Dry CargoEuropeTech

HSBC, ING and Cargill in landmark blockchain soya shipment

Dry bulk shipping has taken a transformative step with news of a landmark blockchain initiative. Hashtagged #TransformingTrade, banking giant HSBC tweeted that it, along with Dutch bank ING, have just used Corda blockchain technology to finance a shipment of soya beans from Argentina to Malaysia for food and agriculture conglomerate Cargill.

The letter of credit backed a shipment of soybeans transported last week from Argentina to Malaysia. The transaction was an end-to-end trade between a buyer and a seller and their respective banks that was completed on one shared digital application rather than multiple systems, according to HSBC. It was the first scalable live trade finance transaction using blockchain, it added.

“This is an inflection point for how trade is conducted,” Vivek Ramachandran, HSBC’s global head of innovation and growth for commercial banking, said in the statement. “With blockchain, the need for paper reconciliation is removed because all parties are linked on the platform and updates are instantaneous.”

While to date most blockchain developments in shipping have tended to focus on the container segment there have been some notable developments in dry bulk prior to this Cargill news.

Late last year Louis Dreyfus sealed the world’s first agricultural commodity trade to use blockchain. The French trading house used the technology to sell a cargo of US soybeans to China’s Shandong Bohi Industry.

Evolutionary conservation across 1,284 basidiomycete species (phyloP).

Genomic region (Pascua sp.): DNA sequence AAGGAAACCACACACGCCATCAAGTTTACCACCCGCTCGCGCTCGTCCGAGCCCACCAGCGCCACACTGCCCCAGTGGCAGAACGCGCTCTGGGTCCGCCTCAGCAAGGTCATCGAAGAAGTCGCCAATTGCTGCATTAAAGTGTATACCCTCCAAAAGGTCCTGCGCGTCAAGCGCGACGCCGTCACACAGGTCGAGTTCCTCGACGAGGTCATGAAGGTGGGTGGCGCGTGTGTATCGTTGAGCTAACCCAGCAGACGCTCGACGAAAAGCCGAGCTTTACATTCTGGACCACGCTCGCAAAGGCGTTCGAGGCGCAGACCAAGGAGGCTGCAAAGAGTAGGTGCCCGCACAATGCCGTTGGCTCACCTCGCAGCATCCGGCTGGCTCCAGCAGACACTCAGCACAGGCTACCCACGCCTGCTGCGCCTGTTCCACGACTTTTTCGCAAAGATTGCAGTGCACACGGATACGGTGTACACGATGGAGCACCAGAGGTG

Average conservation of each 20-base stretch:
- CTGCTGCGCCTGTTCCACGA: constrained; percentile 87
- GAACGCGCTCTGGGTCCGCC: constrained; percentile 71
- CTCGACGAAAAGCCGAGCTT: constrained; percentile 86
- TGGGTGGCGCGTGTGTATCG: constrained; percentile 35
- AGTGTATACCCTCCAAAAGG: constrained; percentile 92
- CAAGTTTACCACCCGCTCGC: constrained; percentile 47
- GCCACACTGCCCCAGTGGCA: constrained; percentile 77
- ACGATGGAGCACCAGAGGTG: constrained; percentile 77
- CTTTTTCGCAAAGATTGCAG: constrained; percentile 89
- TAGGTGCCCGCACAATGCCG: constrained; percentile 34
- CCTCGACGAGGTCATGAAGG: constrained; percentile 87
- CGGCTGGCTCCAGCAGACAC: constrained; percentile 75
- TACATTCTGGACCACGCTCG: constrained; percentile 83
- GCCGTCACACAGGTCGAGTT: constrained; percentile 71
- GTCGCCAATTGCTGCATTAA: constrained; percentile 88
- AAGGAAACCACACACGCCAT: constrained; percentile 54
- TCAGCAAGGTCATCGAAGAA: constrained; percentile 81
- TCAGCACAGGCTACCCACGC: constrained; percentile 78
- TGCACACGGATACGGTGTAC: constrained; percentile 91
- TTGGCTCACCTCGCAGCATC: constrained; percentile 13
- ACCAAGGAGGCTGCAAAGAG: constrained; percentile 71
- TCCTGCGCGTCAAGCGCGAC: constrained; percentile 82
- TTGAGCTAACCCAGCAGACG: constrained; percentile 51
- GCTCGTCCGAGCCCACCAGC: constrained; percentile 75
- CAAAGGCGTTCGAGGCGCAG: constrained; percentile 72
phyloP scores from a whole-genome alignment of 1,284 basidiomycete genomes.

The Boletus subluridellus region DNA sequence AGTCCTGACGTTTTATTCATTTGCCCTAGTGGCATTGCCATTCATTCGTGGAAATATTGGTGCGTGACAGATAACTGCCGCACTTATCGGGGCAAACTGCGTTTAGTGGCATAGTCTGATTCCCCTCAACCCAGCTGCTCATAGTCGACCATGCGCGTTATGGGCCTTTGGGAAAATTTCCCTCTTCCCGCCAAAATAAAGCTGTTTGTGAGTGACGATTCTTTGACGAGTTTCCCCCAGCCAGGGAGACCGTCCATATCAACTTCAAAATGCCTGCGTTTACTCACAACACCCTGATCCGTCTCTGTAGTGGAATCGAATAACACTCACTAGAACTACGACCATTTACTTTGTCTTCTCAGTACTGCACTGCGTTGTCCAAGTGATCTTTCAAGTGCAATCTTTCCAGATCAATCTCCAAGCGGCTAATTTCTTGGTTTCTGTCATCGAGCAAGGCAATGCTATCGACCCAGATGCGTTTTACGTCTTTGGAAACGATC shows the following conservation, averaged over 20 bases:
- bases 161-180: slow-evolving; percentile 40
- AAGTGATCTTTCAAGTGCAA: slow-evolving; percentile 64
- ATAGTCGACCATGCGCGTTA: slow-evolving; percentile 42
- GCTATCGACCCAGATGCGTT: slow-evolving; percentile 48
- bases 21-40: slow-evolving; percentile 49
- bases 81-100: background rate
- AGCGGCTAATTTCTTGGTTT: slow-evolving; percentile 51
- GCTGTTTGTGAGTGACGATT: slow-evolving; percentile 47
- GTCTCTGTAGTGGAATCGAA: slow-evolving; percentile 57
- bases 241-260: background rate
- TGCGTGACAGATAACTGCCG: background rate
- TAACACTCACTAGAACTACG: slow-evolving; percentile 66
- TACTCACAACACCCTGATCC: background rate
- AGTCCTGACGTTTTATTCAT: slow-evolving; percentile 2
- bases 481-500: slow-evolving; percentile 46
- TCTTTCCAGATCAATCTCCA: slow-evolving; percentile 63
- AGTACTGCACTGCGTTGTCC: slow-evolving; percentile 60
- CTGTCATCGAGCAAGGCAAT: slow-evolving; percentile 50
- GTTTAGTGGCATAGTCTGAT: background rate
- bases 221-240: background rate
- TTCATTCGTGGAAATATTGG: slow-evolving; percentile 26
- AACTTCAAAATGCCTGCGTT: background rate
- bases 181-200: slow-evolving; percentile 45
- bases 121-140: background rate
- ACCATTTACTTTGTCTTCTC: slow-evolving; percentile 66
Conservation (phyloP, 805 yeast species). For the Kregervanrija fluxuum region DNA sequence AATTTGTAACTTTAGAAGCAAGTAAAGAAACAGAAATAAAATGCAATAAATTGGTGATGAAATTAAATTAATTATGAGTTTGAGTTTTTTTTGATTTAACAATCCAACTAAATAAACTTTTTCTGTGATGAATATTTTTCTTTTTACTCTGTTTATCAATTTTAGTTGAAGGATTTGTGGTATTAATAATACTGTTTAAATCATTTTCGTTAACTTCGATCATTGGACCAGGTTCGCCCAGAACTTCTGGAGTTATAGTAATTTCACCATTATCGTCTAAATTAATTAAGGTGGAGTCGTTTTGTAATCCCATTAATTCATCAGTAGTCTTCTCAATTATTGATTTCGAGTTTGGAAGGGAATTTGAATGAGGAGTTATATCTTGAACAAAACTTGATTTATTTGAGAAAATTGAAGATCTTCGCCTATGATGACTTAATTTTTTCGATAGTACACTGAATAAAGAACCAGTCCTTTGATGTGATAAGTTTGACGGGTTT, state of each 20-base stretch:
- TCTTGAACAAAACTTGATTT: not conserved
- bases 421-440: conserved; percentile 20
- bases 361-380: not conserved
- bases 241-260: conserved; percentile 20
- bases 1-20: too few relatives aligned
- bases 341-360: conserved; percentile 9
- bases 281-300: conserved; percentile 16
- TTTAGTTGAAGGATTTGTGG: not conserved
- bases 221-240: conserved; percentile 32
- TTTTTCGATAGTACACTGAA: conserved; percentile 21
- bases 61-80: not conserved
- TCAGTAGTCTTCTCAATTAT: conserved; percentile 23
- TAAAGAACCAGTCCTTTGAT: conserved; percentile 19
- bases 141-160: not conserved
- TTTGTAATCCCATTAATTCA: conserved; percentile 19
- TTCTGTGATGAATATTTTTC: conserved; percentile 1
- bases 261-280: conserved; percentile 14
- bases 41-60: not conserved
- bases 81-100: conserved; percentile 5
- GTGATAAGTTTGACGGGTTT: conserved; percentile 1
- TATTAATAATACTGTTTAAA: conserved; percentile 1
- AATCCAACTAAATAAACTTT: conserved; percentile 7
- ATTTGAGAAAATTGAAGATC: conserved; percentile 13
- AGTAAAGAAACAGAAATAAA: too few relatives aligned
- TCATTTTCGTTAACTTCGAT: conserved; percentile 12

In January this year Prime Shipping Foundation -an open-source project by Gibraltar-based Quorum Capital and shipbroker Interchart –revealed it was behind the world’s first freight deal settled in Bitcoin. Executed in December on a vessel carrying wheat from Russia to Turkey, the financial transaction was a trial ahead of a roll out of services from Prime Shipping expected later this year. The deal was for 3,000 metric tons of Russian wheat shipped from Rostov-on-Don to Samsun in Turkey.

Sam Chambers

Starting out with the Informa Group in 2000 in Hong Kong, Sam Chambers became editor of Maritime Asia magazine as well as East Asia Editor for the world’s oldest newspaper, Lloyd’s List. In 2005 he pursued a freelance career and wrote for a variety of titles including taking on the role of Asia Editor at Seatrade magazine and China correspondent for Supply Chain Asia. His work has also appeared in The Economist, The New York Times, The Sunday Times and The International Herald Tribune.
Back to top button